Various steps are needed to protect the population of Pakistan from the harmful effects of air pollution. Awareness should be created among the masses about the devastating effects of particulate matter pollution. Campaigns should be initiated to reduce the exposure such as wearing masks and reducing outdoor activity during periods of high pollution. Air quality monitors, especially those of PM 10 and PM 2.5, should be installed in every major city, so that proper measures can be adopted to minimise the exposure. There should be strict implementation of the laws pertaining to emissions from vehicles and factories and the burning of stubbles after the harvest. The risk of wildfires should be reduced by the efficient management of forests in the country. Use of renewable energy resources such as solar energy, wind energy, hydropower, and electrical energy should be promoted to reduce the reliance on fossil fuels. Seminars should be conducted at academic institutions and other forums to spread more awareness among the students so that some of them could embark on research projects for easy adaptation of alternate energy and development of mitigation strategies. Policymakers and major stakeholders should be invited to these seminars for better allocation of resources to make Pakistan green. It is also to be impressed upon the government to create green spaces within the country to reduce air pollution and make Pakistan clean and green. In congested mega-cities, with limited green spaces, rooftop plantations of buildings should be encouraged to reduce air pollution. Research has shown that at least 9 m2 of green space should be available to everyone.17 It is incumbent upon all stakeholders to rise to the occasion and provide the people of Pakistan with clean, green, and healthy environment.

Due to climate change, environmental pollution, especially air pollution is increasing in Pakistan. Among the air pollution, particulate matter pollution is the most injurious to human health. Decreased life expectancy and increased violent behaviour of people appear to be some of the consequences of very high air pollution in cities of Pakistan. The promotion of renewable energy to decrease reliance on fossil fuels and the creation of more green spaces are urgently needed in the country for better physical and mental health of future generations in Pakistan.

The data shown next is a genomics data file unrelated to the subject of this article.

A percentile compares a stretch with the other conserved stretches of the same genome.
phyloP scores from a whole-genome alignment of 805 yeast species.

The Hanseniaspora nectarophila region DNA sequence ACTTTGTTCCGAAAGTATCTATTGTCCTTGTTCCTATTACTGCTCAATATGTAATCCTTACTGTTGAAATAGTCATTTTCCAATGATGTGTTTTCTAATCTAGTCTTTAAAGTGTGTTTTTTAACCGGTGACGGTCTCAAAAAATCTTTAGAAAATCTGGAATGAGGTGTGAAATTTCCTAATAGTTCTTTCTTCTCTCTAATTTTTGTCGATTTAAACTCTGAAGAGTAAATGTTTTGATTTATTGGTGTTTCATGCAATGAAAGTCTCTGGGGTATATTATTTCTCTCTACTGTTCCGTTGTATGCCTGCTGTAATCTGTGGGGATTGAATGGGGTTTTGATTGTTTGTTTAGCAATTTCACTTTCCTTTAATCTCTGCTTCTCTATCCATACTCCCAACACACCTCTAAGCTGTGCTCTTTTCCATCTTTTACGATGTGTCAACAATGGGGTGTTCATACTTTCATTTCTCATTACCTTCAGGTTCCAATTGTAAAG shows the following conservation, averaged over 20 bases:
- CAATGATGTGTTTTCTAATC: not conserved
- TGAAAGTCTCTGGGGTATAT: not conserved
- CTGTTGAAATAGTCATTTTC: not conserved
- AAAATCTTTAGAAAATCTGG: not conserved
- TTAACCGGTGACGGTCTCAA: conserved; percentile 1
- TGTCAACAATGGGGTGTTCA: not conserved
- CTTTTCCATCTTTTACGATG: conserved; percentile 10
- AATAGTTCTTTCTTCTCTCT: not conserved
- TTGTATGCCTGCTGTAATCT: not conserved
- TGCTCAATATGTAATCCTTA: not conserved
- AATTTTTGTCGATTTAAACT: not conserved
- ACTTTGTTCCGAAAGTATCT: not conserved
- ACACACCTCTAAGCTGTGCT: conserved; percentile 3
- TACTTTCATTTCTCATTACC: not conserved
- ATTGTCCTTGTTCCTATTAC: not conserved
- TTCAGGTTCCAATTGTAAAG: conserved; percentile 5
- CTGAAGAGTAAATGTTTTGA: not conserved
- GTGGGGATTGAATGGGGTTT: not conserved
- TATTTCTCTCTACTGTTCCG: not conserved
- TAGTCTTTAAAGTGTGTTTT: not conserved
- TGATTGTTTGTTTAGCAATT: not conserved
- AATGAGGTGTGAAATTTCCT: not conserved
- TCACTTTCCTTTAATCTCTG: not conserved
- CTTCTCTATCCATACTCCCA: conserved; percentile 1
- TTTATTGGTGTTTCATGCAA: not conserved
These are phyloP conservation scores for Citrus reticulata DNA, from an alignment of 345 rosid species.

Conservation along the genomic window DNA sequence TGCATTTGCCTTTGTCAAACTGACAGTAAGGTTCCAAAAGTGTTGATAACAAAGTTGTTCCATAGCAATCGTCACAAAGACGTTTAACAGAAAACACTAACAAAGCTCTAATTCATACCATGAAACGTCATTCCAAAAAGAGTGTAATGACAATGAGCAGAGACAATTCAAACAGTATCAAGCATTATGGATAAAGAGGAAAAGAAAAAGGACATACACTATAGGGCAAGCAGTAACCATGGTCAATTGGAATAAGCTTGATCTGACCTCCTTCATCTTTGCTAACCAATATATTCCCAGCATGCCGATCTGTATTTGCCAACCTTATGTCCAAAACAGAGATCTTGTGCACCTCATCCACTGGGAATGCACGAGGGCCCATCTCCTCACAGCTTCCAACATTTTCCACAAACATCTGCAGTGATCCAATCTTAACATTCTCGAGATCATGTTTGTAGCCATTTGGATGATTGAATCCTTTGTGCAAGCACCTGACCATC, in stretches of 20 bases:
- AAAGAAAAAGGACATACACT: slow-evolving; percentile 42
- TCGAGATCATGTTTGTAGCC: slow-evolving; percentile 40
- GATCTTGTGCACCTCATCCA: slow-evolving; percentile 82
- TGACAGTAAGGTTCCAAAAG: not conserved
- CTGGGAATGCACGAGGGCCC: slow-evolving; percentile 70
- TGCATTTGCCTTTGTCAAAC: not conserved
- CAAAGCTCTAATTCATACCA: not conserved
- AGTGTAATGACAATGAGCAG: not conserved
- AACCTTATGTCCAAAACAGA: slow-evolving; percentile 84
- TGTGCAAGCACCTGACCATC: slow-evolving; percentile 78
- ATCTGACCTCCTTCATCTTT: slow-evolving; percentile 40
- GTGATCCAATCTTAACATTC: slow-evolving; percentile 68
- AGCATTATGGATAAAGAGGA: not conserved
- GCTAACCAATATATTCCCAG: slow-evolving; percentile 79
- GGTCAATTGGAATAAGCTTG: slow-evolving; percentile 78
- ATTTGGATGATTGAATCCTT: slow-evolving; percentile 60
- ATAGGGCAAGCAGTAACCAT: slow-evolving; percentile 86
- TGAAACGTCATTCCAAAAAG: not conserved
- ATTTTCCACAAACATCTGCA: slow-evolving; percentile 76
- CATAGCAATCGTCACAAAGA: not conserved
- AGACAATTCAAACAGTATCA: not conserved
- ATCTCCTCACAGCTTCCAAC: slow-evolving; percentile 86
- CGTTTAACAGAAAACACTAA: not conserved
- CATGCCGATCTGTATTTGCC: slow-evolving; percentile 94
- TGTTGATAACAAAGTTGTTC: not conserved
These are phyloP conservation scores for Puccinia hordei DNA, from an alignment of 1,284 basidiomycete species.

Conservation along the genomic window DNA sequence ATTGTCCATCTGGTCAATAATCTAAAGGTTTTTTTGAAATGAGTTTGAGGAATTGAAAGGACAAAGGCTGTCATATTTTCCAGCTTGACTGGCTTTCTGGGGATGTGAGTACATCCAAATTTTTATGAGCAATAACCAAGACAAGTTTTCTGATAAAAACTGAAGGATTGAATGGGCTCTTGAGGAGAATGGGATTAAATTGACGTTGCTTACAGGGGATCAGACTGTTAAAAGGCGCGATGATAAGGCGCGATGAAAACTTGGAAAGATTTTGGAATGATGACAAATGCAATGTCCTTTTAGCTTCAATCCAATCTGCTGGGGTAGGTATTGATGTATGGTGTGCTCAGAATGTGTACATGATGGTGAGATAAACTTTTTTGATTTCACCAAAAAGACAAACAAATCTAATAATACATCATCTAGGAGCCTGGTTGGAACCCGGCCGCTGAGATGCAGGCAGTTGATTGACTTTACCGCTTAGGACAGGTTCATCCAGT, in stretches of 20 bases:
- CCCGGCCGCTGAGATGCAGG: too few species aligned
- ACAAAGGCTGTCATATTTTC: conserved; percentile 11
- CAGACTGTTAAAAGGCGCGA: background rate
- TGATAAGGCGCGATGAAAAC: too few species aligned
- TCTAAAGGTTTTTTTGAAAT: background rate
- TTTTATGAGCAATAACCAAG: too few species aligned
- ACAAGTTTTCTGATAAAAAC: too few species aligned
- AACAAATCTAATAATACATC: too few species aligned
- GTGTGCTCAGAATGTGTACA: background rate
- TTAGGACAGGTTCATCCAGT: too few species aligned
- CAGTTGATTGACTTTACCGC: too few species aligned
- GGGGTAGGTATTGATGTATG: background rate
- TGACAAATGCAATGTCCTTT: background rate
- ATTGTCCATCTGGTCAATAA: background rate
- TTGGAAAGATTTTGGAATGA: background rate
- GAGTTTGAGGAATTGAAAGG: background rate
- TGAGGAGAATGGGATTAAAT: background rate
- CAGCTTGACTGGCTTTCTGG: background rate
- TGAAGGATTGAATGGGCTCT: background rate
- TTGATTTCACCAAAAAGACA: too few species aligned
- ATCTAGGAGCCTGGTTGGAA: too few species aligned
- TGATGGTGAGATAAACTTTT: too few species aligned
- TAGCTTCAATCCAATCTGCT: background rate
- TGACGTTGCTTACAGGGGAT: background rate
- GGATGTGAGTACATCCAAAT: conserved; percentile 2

1. Watts N, Amman MN, Arnell N, Ayeb-Karlsson S, Belesova K, Boykoff M, et al. The 2019 report of the lancet countdown on health and climate change ensuring that health of child born today is not defined by a changing climate. Lancet 2019; 394:1836-78. doi: 10.1016/S0140-6736(19)32596-6.
  2. IQAir. 2023 World Air Quality Report 2023:23. Available from: (accessed on March 20, 2024).
  3. Pakistan Fact sheet_2022_pk-version AQLI%20U.%20 chicago. pdf. (accessed on March 19, 2024).
  4. Germanwatch. Global Climate Risk Index 2020. Germanwatch, COP25, Madrid, 2019.
  5. Qasim M. Climate and Health, DAWN 2022. Available from: https://
  6. Zhu Y, He C, Bell M, Zhang Y, Fatimi Z, Zhang Y, et al. Asso-ciation of ambient temperature with prevalence of intimate partner violence against partnered women in low and middle-income South Asian Countries. JAMA Psychiatry 2023; 80(9):952-61. doi:10.1001/jamapsychiatry 2023,1958.
  7. Qureshi Z. 128,000 people die annually in Pakistan due to air pollution. Pakistan Observer 2022, September 12. (http:// (accessed on 2024).
  8. Anjum MS, Ali SM, Imad-ud-din M, Subhani MA, Anwar MN, Nizami AS, et al. An emerged challenge of air pollution and an ever-increasing particulate matter in Pakistan: A critical review. J Hazard Mater 2021; 402:123943. doi: 10.1016/ j. jhazmat.2020.123943.
  9. Asghar K, Ali A, Tabassum A, Nadeem SG, Hakim ST, Amin M, et al. Assessment of particulate matter (PM) in ambient air of different settings and its associated health risk in Haripur city, Pakistan. Braz J Biol 2022; 84:e256190. doi: 10.1590/1519- 6984.256190.
  10. Khan MA. Monthly and seasonal prevalence of asthma and chronic obstructive pulmonary disease in Dera Ismail Khan, Khyber Pakhtunkawa, Pakistan. Egypt J Bronchol 2022; 16:63. doi: 10.1186/s43168-022-00166-2.
  11. Ghani S, Thaver I, Mehboob M, Rafiq K, Ashraf M. Prevalence and predictors of respiratory symptoms in Karachi. Rawal Med J 2022; 47(4):868-71.
  12. Jarhyan P, Hutchinson A, Khaw D, Prabhakaran D, Mohan S. Prevalence of chronic obstructive pulmonary disease and chronic bronchitis in eight countries: A systematic review and meta-analysis. Bull World Health Organ 2022; 100(3):216-30. doi: 10.2471/BLT.21.286870.
  13. Sheikh HS, Munawar K, Sheikh F, Qamar MFU. Lung cancer in Pakistan. J Thorac Oncol 2022; 17(5):602-7. doi: 10. 1016/j. jtho.2022.01.009.
  14. Kausar A, Akhtar N, Akbar N. Epidemiological Aspects of allergic conjunctivitis. J Ayub Med Coll Abbottabad 2022; 34(1):135-40. doi: 10.55519/JAMC-01-9432.
  15. Jalil X. Pakistan’s own pollution causes smog. DAWN 2019. Available from: https://
  16. American Lung Association. 2022. Available from: http://www. thy/particle-pollution.
  17. Russo A, Cirella GT. Modern compact cities: How much greenery do we need? J Environ Res Public Health 2018; 15(10):2180. doi: 10.3390/ijerph15102180.